Ollie Cooper: A ‘supposed’ photographer for National Geographic but is so much more
Anna: ‘Artificial Neuron Network Algorithm’, a robot
Rajesh Viswanathan: Anna’s creator
Gabby Bishop: An astronomer and second in command on the meteorite expedition
Off the Yucatán coast & Brazil
We were wrong about the origins of our species.
For eons, the truth has remained hidden.
Geophysicist Jack Greer believes he may finally have found the resting place of the meteorite that wiped out the dinosaurs sixty-five million years ago. A few miles off the Yucatán coast, Jack and a team of scientists tow an aging drilling platform over the impact crater with the aim of securing a sample. But buried deep beneath the earth lies a shocking discovery that threatens to shatter everything we think we know about the origins of our species.
A world away, geneticist Dr. Mia Ward receives a mysterious delivery from her former boss and mentor, Alan Salzburg. In it are clues of a dire warning hidden inside the human genome, one which foretells man’s very extinction.
His instructions to Mia are simple: keep the information safe and, above all, trust no one–words all the more chilling after Alan turns up dead. But who wrote the message and what does it mean? Jack’s recent discovery just may hold the answers, but can she reach him in time to save the human race?
Looking for a review of Extinction Code? Check out:
Amazon Rating-US: 4.29 out of 5 stars based on 411 ratings
Amazon Rating-UK: 4.21 out of 5 stars based on 13 ratings
GoodReads Rating: 4.02 out of 5 stars based on 2,261 ratings
Library Thing Rating: 3.75 out of 5 stars based on 6 ratings
Total Score 4.06 (updated 10/3/19)
The nineteen members of the Senate Intelligence Committee scowled down from the lofty heights of the oak bastions.
Jack Greer, Mia Ward, Ollie Cooper, Anna, Rajesh Viswanathan and Gabby Bishop
Kayza Mahoro: A journalist
Washington, D.C., Greenland, Kolkata, India, and Rome
Dr. Jack Greer’s startling discovery beneath the Gulf of Mexico proved to the world we were not alone in the universe. But when images from the Voyager One space probe reveal an alien doomsday ship hurtling toward the earth, the human race seems marked for extinction.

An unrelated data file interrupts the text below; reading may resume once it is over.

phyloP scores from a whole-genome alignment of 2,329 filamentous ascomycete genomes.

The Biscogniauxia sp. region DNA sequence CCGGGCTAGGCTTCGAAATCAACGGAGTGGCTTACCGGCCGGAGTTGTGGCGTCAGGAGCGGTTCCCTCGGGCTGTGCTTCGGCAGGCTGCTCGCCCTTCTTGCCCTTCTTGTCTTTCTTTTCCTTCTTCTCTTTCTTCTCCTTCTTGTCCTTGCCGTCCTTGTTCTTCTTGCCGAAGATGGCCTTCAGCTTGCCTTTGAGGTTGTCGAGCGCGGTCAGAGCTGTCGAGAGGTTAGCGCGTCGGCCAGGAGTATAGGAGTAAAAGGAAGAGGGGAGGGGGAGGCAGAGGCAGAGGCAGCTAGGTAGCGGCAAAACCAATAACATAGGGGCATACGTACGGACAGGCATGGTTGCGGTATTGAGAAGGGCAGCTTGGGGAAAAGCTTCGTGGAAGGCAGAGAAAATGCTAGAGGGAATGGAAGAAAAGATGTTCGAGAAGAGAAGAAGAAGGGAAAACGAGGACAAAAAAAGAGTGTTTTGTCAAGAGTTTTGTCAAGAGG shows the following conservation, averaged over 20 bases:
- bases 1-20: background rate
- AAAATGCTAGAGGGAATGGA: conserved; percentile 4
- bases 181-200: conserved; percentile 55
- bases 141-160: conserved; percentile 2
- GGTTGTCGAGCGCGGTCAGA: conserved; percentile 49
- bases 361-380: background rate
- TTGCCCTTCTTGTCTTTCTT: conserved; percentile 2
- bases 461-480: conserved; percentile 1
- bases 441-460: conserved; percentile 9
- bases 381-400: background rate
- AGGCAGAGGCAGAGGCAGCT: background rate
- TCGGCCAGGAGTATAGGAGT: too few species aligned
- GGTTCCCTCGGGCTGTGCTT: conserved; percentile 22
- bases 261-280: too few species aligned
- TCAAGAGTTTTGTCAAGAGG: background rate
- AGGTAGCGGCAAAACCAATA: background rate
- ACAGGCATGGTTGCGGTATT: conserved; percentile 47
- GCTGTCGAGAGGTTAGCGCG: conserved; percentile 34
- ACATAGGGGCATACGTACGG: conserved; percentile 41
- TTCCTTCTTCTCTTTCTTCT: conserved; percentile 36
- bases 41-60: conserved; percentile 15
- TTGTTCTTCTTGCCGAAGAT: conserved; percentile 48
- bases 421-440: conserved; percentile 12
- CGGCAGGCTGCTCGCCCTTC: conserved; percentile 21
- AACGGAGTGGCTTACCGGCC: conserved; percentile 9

As news of the approaching ship spreads panic around the globe, signs of a sinister plot begin to emerge–one that threatens to unravel the already fragile fabric of society and everything Jack and Dr. Mia Ward have fought for.
But could a mysterious signal emanating from inside Greenland’s ice sheet unlock the secrets hidden within our genome and prevent humanity’s destruction?
From the frozen fields of Greenland to the bustling Indian subcontinent and the cobbled streets of Rome, the race is on to stop the deadliest countdown to extinction the human race has ever known.
Looking for a review of Extinction Countdown? Check out:
Amazon Rating-US: 4.39 out of 5 stars based on 166 ratings
Amazon Rating-UK: 3.90 out of 5 stars based on 10 ratings
GoodReads Rating: 4.18 out of 5 stars based on 1,176 ratings
Library Thing Rating: 3.88 out of 5 stars based on 4 ratings
Total Score 4.20 (updated 10/3/19)
Ollie Cooper stared at the cloud-grey walls of his cell wondering about fate.
With the doomsday ship only days away from impacting the Earth, humanity’s demise seems all but assured. In every corner of the world, news of the impending destruction has led to chaos, looting and the collapse of the rule of law.
Amazon Rating-US: 4.61 out of 5 stars based on 118 ratings
Amazon Rating-UK: 4.75 out of 5 stars based on 5 ratings
GoodReads Rating: 4.26 out of 5 stars based on 664 ratings
Library Thing Rating: not reviewed
Total Score 4.31 (updated 10/2/19)